For more details on what made me give up, check out my YouTube video here.  Warning: video contains spoilers (actually, no, not really, but just in case you don’t like knowing the details of the first few chapters, thought I’d put the warning there).

Dialogue Advice for Fantasy Authors

(Please note that the following is more from a reader’s perspective than from a writer’s.  Also, I do not speak for all fantasy readers.)

Why do new fantasy authors feel the need to write archaic dialogue?  I’ve noticed this time and time again where a rookie to the fantasy scene writes their characters’ dialogue in an old timey way (things like “I heard tell”, “For that is why…”, and so on).  Have to say, not only is it cliche, but it makes it obvious to avid fantasy readers that you’re a total newb to the whole fantasy realm.  Using dialogue like that takes away from the story because it looks like you’re trying too hard to follow the “fantasy formula”.

I’m not trying to tear down writers who start out like this.  Heck, I did the whole archaic dialogue thing when I first started out, too (none of which will see the light of day) and that was when I was in the midst of reading The Wheel of Time.  I’ve noticed quite often that the most engaging fantasy books use modern speech mechanics (even Sullivan did that much), so try to stay out of the trap of making your characters talk like they’re in a Shakespearian play.

If it helps, this is how I see it: you are telling a story that takes place on a completely different world in an entirely different language, so your job is to translate it into something modern day Earthlings will relate to and understand.  For my own writing, I’ve found thinking that way has improved my dialogue greatly.

(This rather spontaneous post will probably make a lot more sense to you on Saturday.)


Brandon Sanderson is one of my favorite authors.  I adore his characters, plotlines, and the fact that he’s created his own universe called The Cosmere in which he continuously hints at having a massive crossover.  However, even favorites disappoint.  That’s not to say Warbreaker wasn’t a good book, in fact, it’s probably a good first book for Sanderson newbies, but I didn’t really feel it was at his typical standard.

In a nutshell, Warbreaker was about a princess, Siri (yes, I’m serious, that’s actually her  name – pretty sure it has nothing to do with the phone), from one nation sent to marry the king of another nation, who her people see as a heretic, in order to mediate peace between them.  Everything that follows is simply the characters attempting to prevent a war.  The story itself is fine, but the magic system he created was kind of a letdown.

Sanderson makes a really big deal of establishing complex magic systems with, usually, an equally complex set of rules.  In this case, the magic involves using color to bring things to “life” through what’s called Awakening, but I think what I found disappointing was that the magic wasn’t color-based so much as color-fueled.  I mean, if you’re going to use colors as an integral part of your magic, then wouldn’t you have each color (or at least primaries) have some sort of special and distinct function?  Not in Warbreaker!  Any color at all is simply drained away in order for “Awakeners” to breathe life into…whatever comes in handy.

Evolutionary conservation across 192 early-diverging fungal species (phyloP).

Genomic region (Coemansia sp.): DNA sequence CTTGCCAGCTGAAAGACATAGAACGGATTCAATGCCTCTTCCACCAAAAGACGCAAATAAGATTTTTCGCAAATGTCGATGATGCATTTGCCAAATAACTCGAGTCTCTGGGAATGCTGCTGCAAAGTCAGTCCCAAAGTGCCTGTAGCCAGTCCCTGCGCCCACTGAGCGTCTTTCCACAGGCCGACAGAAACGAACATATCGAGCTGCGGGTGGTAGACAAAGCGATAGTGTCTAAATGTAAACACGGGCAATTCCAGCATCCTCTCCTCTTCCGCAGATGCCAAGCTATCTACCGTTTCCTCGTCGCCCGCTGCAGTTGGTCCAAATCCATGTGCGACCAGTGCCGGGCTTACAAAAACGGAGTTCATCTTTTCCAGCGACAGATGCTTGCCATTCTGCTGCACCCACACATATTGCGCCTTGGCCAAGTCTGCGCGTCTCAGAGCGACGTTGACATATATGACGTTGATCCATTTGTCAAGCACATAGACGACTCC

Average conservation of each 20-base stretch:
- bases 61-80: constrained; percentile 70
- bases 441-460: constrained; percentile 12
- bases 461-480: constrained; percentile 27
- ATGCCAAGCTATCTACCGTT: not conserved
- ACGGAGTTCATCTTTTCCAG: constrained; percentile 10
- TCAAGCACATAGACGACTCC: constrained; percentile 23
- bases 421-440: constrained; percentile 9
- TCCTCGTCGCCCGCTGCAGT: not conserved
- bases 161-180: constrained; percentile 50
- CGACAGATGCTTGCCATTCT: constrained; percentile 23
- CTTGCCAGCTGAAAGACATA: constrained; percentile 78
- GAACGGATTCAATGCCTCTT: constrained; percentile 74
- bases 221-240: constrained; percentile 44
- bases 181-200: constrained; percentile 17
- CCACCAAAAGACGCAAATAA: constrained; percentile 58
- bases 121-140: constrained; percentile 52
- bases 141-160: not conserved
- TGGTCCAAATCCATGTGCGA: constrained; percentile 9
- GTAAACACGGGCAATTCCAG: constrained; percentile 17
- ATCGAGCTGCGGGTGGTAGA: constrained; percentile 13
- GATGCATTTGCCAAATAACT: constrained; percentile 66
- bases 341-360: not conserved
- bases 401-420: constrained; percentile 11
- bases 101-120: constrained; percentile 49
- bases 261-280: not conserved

I don’t know, maybe I just found it disappointing because it’s not the way I would’ve done it.  The magic is still very impressive, as well as colorful, but not at all what I was expecting.  Everything else was…typical Sanderson.  The plot was intriguing, the characters believable, and plenty of twists, though it was a slower read for me than usual probably because of my disappointment with the magic.

Sanderson’s writing style was also a bit less engaging than usual, though I can’t quite put my finger on why.  I somehow get the impression that this was a bit of a rush job that he came up with at the last minute.  At the very least, though, you can tell he had fun with it and that’s all we can really ask from any writer.  Of course, I had to read Warbreaker since it’s part of the Cosmere (how it ties in to everything is yet to be explained) and if he ever gets around to writing the sequel, I’ll definitely read it.

For a more in-depth (and much longer) review, check out my YouTube video here.  Warning: video contains spoilers.

…Uh, now what?

So, I was in the groove of writing when I finally reached the “big reveal.”  I don’t think I can exactly call it a “twist” since it’ll probably be fairly obvious to my future readers (probably), but it was a big moment nonetheless.  This was the point that signals the beginning of the end, the hallmark of the final act.  I know it seems a little early for that since I’ve only been working on this project for about two months (and it is just above twenty pages at this time), but it’s a first draft which is more like an extensive outline.  So, the end is near for my story…except I have no idea how it ends.

I’ve trudged through a little bit and gotten a few scenes past the “big reveal”, but I still don’t got a clue how to end this.  All I know for sure is that I want a fight of some sort.  …That’s about it.  How does it get to that point?  No idea, but I’ll still try my best to not let the story drag.  So, I’m pretty close to finishing up my first draft despite my…cluelessness.  Though it’s a little short right now, I’ve already got quite a few places in mind that need more build up (translation: an additional thirty or forty pages), so the second draft might come easier.

Well, on to figuring out what happens next!